For deeper insight into the workings of Crescendo, I’m posting two of my early papers on the physics and models discovered through my lab measurements.
The papers remain largely correct, but some sections are probably nonsense.
The first paper writes about the model for unimpaired hearing, called the EarSpring paper. I call it that because I found that the entire system (cochlea, afferent 8th nerve, brain, efferent 8th nerve) behaved very much, in its loudness perception, like a classical spring, but with a nonlinear stiffness that increases as the power of vibration grows.
If anything is nonsense in this paper, it is probably the last section talking about a possible cause of hyper-recruitment. The equations found in this paper serve as my reference for how things ought to sound.
The next paper, called the Conductor paper, provides the equations I found to describe sensioneural hearing impairment. It describes how things do sound to us with hearing damage, and is the basis for those recruitment curves.
Knowing both, how things do sound with impairment (Conductor), and how things ought to sound (EarSpring), we can develop the required corrections at every frequency and every loudness presentation level.
The Conductor paper also developed an operator algebra for audio processing in the loudness domain. Operators can be used to represent Gain, Attenuation, Hearing Correction, and Hearing Perception. Equations can be written for the order of application of each operation (they are generally non-commutative), and equivalences can be found in other arrangements to produce the same results.
Later work, not written up in this presentable form, produced a final discovery that indeed the Pre-EQ used for correction of HyperRecruitment and Decruitment would work as intended, despite what appears to be a non-commutativity of some operations.
There is also an interesting final section in the Conductor paper that tries to reason about the nature of hearing impairment, as though produced through damaged hair cells. I no longer believe that our hair cells have been physically damaged (as in, broken off) but they do behave as though they were. (that’s another story for another post..)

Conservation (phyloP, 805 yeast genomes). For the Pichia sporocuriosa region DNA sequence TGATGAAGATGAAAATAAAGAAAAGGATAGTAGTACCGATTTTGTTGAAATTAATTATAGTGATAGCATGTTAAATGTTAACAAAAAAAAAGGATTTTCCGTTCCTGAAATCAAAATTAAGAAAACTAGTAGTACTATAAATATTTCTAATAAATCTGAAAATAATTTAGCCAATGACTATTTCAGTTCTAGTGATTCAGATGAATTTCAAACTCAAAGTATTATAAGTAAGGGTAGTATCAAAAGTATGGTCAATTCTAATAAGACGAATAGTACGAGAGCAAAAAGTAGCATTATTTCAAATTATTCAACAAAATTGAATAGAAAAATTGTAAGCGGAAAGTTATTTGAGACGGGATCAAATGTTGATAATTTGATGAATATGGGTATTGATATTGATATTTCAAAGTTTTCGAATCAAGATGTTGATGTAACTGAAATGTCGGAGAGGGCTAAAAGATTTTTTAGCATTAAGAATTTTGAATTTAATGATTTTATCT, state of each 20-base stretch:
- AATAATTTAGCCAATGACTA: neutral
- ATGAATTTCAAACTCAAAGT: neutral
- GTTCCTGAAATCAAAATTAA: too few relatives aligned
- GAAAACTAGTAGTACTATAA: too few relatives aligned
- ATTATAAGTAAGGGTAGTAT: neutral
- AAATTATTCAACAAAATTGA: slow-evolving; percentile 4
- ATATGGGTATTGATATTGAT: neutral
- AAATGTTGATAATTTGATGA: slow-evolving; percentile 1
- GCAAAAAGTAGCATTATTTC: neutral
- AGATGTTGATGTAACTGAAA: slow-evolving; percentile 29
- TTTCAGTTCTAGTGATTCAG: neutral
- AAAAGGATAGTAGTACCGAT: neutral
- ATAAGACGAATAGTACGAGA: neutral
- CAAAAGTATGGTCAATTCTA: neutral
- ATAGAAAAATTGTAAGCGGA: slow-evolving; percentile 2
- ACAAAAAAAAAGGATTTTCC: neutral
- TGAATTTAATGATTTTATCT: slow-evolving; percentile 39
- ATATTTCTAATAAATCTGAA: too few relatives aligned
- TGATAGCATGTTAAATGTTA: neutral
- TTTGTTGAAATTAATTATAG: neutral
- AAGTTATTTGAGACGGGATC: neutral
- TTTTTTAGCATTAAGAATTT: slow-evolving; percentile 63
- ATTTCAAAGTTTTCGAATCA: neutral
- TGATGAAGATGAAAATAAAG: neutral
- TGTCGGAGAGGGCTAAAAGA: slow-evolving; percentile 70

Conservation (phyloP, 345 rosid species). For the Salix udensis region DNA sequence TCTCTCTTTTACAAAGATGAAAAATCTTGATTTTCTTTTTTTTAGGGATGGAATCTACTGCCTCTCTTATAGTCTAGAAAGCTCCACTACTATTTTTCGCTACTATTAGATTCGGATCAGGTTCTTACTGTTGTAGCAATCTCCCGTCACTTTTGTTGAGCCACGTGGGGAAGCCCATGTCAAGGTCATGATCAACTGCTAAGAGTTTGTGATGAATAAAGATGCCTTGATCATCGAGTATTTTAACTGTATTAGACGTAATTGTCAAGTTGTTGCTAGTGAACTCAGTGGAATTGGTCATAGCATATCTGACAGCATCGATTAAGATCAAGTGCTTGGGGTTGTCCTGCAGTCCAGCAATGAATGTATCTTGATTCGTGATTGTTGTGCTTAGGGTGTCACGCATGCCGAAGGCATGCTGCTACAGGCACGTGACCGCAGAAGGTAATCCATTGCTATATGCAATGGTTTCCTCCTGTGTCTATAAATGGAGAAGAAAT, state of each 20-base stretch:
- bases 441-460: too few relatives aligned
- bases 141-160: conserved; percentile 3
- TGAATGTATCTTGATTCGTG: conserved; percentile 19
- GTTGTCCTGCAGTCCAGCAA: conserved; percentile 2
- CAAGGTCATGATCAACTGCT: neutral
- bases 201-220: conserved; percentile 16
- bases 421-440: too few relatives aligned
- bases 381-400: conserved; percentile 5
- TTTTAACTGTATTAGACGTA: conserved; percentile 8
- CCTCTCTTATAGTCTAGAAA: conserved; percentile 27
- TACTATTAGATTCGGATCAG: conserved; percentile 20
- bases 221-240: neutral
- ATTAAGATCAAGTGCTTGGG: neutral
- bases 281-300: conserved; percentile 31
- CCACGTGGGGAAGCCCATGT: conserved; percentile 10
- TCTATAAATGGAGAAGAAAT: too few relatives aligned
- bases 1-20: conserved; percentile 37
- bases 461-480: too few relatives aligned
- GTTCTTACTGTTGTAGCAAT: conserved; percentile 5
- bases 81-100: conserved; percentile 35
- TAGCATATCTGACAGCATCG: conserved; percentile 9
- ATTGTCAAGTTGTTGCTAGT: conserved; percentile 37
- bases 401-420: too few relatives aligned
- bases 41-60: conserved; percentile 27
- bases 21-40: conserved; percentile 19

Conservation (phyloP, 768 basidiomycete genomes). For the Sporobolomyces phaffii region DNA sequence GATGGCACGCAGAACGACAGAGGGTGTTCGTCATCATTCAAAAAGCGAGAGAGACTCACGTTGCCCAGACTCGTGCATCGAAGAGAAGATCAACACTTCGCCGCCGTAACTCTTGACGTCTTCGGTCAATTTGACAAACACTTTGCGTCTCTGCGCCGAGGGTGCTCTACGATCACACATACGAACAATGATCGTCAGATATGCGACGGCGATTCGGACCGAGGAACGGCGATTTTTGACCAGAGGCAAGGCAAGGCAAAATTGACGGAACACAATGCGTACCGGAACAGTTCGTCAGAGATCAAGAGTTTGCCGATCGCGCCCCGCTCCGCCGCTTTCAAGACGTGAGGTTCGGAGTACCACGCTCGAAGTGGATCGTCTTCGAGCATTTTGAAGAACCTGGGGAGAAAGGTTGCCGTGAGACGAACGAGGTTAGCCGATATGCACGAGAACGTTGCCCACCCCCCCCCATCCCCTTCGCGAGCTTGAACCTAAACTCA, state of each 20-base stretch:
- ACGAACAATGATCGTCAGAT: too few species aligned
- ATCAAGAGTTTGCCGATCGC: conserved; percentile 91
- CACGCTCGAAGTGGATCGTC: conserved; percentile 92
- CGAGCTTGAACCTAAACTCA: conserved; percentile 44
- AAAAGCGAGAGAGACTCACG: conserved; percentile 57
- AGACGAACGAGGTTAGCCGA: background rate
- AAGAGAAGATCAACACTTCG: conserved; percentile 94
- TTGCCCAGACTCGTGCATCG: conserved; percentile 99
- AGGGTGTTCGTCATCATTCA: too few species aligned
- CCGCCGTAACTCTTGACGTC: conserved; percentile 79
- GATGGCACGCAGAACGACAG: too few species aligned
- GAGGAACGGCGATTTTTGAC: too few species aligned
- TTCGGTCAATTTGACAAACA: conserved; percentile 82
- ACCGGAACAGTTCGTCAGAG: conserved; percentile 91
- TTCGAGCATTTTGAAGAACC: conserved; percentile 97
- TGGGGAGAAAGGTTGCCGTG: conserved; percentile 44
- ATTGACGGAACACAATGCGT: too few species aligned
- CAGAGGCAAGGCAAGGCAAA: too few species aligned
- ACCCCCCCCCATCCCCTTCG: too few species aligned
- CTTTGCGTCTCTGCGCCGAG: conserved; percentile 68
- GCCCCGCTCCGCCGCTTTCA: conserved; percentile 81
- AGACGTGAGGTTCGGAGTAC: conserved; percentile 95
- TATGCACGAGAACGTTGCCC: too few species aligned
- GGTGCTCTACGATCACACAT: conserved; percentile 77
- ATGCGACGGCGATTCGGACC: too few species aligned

The model derived there shows that only a very tiny amount of damage needs to occur before serious disruption of our perceptual abilities. Even profound hearing loss is attributable to fewer than 10% of hair cells becoming damaged.
I can tell you right now that when operating at the edge of available knowledge, everything you do and think seems quite uncertain. And while it seemed to work for me, back in 2006, I was very unsure about many of these things.
I recall that my first model of EarSpring had the exponent of nonlinearity at 1.5, instead of 2. That error was a result of the crudity of measurements of our hearing’s 3rd order IMD intercept. In retrospect, the refined value of 2 is supremely gratifying and reasonable from a physics perspective. (Why should / could the brain sense an oddball power like 1.5? But sensing acoustic power (exponent 2) seems much more reasonable).
It wasn’t until a substantial body of tests on other people before I gained the solid conviction I now hold. There is no doubt in my mind that this is largely correct.
The final puzzle for me was in seeing that everyone liked Crescendo, even when they have no impairment. Why should that be? It was only recently that I finally figured it out – it has to do with the attractiveness of NYC Compression. You and I, with damaged hearing, get our hearing restored. Everyone else hears NYC compression with slight amounts of Crescendo processing.
But now realize, as I told my students in the past, that nature does whatever it does, whether we understand it or not. Our models are not the way that nature is working. Our models merely serve as simple analogies for our puny brains to wrap around.
Our ears are not banks of nonlinear springs. But what we now know is that the behavior of our whole hearing system and a bank of nonlinear springs is in many ways very similar. The correspondence is close enough that predictions can be made on the basis of the model, and laboratory measurements agree with the predictions.
And the most significant prediction is that a Crescendo would work to restore proper musical hearing with all harmonics in proper proportion, preserving musical timbre. Oboes will continue to sound like oboes, only more fully for damaged hearing.